Thus, you will need to closely examine where your company is headquartered and where you principally conduct business. If those states, such as California, have trade secret laws that lean toward disclosure, you should strongly consider patent protection.
4. What's your industry like?
Chances are you work in a competitive, cutthroat field. But your decision on how to protect your intellectual property may well hinge on the deviousness of your competitors -- and the mobility of your employees. Industries with high rates of turnover, and those where it's common to transport ideas or designs from one employer to the next, are inhospitable environments for safeguarding trade secrets. While you can take legal action against those who misappropriate your ideas, once they see the light of day, it's virtually impossible to shunt them back into darkness.
Even Coca-Cola encounters such difficulties. Last year, a Coke employee reportedly attempted to sell one of its formulas to Pepsi for $1.5 million. Fortunately, Pepsi officials promptly contacted the FBI, which apprehended the miscreant. But not every competitor is as scrupulous as Pepsi was in this instance.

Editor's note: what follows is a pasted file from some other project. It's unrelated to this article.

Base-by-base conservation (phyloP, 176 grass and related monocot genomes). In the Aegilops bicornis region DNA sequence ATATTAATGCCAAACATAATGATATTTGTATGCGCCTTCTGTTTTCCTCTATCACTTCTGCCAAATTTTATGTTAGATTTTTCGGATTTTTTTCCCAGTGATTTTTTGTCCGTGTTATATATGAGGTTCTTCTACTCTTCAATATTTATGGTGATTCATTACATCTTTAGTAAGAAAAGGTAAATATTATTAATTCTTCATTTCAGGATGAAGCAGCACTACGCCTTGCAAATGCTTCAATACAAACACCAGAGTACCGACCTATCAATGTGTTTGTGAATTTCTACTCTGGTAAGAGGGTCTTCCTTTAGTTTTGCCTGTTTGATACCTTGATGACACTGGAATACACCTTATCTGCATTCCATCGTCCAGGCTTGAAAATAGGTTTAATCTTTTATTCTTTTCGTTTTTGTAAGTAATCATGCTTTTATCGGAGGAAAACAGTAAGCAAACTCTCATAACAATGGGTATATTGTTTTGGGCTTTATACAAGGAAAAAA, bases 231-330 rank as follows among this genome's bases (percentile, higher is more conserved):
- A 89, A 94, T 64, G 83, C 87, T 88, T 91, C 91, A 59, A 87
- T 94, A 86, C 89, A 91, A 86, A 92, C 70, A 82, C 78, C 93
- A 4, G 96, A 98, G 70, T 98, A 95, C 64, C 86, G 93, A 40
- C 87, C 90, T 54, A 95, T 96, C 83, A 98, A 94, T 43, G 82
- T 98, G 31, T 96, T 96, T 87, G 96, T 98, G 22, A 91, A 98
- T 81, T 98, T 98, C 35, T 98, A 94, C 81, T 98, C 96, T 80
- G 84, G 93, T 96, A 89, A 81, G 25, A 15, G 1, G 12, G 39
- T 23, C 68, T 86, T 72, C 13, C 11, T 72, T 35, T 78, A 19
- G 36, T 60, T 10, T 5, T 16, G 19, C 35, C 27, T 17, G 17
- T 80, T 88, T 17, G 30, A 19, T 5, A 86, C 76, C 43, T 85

Of course, in fields where copying is rampant, enforcing patents also can pose a challenge. But with a patent in hand, you can take action against each and every person practicing your patented invention, regardless of how they came upon it. With the potential for trebled (triple) damages for "willful" patent infringement, a patentee has a powerful arrow in her quiver. And keep in mind that even if you don't patent your invention, your competitor might -- and then assert her patent against you.
Most inventions, of course, will fall somewhere in-between here and there. The iPod, for instance, owes its astonishing success to the patents that cover portions of it, to the secret specifications for other portions, and, of course, to Apple's (Nasdaq: AAPL) legendary marketing skills. Just like any robust stock portfolio requires diversified holdings of equities, bonds, and other investment vehicles, so too does any healthy "idea portfolio" demand a thoughtful balance of the various intellectual property protections available under our system.
Thus, it's important to be proactive and to take care -- lest your cherished idea become all of mankind's.
Rosen is an associate and Phillips is a principal at Fish & Richardson's San Diego office, where they both practice intellectual property law.